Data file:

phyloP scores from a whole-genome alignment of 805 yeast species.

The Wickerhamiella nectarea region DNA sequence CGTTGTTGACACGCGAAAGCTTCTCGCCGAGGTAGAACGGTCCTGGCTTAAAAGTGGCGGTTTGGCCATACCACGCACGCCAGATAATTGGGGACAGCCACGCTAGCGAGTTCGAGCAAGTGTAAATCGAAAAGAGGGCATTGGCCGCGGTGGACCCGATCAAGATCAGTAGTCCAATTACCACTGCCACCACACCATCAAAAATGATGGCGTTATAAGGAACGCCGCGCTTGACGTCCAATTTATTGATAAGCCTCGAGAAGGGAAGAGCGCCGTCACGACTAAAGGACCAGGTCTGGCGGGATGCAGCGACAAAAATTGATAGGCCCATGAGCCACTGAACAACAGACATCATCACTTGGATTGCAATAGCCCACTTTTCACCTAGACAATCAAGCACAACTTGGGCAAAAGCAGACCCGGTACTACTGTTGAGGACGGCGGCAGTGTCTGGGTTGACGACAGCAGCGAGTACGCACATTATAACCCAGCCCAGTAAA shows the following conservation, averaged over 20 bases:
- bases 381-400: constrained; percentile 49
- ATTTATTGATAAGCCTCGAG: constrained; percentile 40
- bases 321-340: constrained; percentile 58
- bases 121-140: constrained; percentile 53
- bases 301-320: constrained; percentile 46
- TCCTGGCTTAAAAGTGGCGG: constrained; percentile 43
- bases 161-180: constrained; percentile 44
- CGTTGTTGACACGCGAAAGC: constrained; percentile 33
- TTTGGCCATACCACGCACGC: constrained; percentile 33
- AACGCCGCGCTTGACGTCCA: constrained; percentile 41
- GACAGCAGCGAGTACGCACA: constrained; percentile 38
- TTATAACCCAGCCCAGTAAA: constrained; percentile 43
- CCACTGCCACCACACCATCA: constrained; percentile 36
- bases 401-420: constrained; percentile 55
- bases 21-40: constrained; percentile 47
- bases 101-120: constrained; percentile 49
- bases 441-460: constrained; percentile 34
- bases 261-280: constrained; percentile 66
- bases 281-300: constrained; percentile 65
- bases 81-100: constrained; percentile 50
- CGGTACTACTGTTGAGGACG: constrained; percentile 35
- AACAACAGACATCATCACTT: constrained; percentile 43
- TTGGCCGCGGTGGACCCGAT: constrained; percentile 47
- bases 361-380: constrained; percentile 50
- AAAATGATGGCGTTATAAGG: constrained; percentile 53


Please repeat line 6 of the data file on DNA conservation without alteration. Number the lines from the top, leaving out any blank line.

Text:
- bases 121-140: constrained; percentile 53